A creature on Titan might use hydrocarbons instead of water (which is a solid there).

Techno-organic, metallic life forms would probably be metal-oxide based, using such elements as vanadium, titanium or magnesium, and might even breathe (or reduce) uranium.

Different gravities & atmospheric densities would affect what kind of atmosphere works best for life on that planet.  For example, silicon-based life works best under tremendous atmospheric pressure.

Remember that these do not need to be planets with intelligent life.  The planet might only have algae or plants, or even just microorganisms.  You'd be surprised what sorts of life forms have existed on Earth that breathe weird stuff.

Anyway, this is a fun idea, and one you can see I love playing with.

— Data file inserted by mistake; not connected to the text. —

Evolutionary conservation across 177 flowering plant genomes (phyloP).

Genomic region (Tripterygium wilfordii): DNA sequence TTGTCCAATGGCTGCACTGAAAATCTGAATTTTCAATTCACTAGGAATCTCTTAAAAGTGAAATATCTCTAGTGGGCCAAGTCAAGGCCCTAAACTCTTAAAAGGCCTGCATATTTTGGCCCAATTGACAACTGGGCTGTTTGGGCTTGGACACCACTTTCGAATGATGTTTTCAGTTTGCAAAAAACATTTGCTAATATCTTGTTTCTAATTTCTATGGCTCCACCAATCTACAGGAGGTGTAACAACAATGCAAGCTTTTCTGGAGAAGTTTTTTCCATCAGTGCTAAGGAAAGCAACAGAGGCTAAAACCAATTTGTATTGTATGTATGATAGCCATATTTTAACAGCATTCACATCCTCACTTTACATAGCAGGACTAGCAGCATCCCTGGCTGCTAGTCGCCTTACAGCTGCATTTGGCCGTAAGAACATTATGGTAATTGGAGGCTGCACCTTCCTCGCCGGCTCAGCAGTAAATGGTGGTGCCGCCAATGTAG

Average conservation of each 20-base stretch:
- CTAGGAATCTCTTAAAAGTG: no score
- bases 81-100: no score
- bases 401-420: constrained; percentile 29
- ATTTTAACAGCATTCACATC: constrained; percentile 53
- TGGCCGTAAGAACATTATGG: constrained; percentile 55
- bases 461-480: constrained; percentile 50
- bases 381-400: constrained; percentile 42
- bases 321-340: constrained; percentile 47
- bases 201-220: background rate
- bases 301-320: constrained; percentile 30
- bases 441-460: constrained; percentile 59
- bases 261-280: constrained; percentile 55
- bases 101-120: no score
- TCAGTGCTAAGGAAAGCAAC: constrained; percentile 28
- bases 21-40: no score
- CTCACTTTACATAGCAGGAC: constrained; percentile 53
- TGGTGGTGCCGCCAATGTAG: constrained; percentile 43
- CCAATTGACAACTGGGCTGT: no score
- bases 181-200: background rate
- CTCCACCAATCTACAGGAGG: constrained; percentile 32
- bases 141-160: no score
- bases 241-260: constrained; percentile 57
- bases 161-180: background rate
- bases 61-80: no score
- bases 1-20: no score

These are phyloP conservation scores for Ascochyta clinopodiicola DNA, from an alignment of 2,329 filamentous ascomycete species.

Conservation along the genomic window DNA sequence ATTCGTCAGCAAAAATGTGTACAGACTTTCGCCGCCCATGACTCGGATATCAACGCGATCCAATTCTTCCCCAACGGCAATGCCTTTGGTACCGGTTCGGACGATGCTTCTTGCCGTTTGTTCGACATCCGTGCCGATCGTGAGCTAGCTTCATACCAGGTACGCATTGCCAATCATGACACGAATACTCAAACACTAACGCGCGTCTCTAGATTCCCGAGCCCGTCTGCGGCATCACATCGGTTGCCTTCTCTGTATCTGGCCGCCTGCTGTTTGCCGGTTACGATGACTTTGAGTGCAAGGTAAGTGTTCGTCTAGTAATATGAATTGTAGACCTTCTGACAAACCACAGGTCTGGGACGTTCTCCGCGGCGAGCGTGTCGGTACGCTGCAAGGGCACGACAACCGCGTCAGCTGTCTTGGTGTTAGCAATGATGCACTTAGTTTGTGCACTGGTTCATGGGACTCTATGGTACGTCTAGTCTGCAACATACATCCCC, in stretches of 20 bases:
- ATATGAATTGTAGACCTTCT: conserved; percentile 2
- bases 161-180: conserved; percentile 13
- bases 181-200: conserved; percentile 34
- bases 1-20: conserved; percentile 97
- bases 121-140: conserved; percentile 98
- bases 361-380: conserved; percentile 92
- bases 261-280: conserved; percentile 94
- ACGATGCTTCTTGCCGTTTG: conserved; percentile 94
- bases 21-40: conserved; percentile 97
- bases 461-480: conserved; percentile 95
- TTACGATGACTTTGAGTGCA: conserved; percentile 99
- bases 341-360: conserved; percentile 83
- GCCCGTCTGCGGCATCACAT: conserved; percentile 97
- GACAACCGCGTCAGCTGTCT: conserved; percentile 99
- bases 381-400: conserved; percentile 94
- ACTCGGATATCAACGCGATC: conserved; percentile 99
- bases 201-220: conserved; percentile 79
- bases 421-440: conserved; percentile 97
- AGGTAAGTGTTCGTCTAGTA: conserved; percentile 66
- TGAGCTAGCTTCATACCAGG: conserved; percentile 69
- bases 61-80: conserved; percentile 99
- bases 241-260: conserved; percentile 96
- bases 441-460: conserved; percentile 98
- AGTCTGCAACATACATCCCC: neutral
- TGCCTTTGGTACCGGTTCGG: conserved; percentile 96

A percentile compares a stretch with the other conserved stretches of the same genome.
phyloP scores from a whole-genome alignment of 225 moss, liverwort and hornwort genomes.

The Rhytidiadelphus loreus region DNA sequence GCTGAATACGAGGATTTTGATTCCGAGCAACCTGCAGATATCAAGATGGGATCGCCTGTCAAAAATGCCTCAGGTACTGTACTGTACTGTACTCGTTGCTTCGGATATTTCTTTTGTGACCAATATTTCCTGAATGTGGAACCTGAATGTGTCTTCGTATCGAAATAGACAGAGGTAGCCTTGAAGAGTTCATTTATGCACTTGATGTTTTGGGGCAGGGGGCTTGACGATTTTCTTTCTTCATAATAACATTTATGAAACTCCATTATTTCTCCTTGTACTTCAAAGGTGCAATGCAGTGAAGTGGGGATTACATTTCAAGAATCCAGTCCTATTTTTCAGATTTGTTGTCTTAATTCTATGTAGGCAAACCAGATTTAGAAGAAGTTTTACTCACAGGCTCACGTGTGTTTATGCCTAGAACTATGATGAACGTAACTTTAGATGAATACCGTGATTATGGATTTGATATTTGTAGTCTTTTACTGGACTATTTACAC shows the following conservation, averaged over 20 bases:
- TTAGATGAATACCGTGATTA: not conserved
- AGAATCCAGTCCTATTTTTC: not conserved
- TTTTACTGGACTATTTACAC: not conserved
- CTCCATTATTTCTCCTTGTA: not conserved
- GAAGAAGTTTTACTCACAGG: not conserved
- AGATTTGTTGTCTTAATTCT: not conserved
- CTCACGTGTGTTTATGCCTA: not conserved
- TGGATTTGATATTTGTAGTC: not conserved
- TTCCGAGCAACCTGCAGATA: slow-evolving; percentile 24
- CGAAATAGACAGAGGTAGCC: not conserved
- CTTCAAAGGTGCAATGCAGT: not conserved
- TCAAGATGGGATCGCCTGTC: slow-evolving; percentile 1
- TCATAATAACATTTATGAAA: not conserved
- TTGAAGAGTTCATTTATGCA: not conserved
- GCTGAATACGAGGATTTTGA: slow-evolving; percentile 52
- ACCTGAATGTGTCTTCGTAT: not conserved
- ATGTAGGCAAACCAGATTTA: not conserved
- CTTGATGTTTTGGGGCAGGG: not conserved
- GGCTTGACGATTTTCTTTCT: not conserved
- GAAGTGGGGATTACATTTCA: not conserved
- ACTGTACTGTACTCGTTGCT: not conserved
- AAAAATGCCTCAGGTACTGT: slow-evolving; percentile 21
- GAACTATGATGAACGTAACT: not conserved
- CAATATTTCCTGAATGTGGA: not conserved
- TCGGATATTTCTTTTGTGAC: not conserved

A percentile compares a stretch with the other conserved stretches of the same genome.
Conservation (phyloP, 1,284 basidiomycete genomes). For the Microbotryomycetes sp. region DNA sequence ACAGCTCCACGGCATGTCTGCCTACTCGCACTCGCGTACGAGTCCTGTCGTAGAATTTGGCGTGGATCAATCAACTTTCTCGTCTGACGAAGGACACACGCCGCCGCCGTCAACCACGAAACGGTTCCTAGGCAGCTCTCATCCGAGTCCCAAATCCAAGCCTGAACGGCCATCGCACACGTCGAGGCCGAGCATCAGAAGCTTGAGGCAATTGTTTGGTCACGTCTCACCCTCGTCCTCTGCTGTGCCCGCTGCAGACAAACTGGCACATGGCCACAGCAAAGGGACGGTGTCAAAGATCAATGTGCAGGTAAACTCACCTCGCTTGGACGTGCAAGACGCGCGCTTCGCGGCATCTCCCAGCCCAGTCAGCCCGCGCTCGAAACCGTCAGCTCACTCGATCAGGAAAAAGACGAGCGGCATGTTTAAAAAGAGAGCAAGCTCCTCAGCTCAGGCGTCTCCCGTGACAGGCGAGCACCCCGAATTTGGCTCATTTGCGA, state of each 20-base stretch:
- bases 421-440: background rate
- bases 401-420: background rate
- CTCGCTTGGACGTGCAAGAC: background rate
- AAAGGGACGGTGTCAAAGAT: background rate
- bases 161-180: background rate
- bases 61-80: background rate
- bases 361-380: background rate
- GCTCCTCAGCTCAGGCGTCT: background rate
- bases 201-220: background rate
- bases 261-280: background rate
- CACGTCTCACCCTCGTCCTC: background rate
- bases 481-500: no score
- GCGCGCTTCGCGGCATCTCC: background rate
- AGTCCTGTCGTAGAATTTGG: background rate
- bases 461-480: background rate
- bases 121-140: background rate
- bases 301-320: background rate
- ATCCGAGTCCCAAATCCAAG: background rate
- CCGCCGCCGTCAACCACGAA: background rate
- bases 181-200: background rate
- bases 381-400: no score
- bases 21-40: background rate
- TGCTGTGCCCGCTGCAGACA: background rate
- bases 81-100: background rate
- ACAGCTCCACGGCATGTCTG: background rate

Tchklinxa's picture
Tchklinxa
December 26, 2013 - 11:26pm
I like the idea of aliens that breath a different atmospher... also no atmospher can be a challenge besides the normal worries, one of my Sci-fi favorite short story serries involves the hero dodging/hidding from laser beams he can't see and trying to find the shooter when there is no flash! Rocks blowing up around you in your space suit is a scarry thing when you have no idea who or what is shooting at you and people have already been murdered. He figures out away to get some gas released around him so the next barrage gives him at least a clue from where. All good stuff and makes the realism more scarry then TV laser shots in space. 
 "Never fire a laser at a mirror."